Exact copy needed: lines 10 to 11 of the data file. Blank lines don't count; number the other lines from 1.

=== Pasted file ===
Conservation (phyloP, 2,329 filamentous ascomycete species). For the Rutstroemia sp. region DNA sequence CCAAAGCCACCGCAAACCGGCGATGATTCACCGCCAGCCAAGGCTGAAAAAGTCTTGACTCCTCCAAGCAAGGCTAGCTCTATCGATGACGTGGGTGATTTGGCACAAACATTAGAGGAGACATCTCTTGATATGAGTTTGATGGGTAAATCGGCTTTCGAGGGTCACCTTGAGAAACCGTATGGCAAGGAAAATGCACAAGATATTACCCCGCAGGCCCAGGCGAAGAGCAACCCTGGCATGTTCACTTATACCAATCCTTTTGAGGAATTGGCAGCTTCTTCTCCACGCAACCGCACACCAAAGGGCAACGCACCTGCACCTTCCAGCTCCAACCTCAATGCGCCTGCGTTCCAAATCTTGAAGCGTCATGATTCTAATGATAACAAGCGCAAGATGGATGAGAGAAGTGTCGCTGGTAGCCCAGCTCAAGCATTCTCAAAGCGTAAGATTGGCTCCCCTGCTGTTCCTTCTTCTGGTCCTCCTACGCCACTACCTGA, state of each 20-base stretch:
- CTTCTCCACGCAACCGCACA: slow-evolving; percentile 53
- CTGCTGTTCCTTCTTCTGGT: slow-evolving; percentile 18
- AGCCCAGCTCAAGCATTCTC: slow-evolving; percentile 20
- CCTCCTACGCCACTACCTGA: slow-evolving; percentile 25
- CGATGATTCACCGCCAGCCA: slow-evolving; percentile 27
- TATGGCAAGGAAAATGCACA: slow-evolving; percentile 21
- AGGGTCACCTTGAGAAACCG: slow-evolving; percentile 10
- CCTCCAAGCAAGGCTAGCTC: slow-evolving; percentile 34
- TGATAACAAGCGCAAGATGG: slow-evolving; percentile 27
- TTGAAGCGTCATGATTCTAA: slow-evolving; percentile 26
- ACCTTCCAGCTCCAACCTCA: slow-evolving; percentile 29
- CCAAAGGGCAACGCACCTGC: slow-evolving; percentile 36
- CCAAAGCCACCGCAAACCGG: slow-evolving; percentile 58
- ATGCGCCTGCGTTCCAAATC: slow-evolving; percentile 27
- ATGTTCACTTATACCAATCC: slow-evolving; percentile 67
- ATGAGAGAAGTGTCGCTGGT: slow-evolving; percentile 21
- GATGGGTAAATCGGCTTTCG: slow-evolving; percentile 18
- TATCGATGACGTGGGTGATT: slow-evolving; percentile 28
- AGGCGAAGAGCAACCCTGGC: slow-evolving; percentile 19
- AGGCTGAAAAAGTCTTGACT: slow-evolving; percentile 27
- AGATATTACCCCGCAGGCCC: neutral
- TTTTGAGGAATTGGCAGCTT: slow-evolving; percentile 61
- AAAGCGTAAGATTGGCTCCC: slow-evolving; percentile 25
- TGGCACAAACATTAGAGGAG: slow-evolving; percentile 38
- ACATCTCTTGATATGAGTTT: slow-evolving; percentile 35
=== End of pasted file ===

- TGATAACAAGCGCAAGATGG: slow-evolving; percentile 27
- TTGAAGCGTCATGATTCTAA: slow-evolving; percentile 26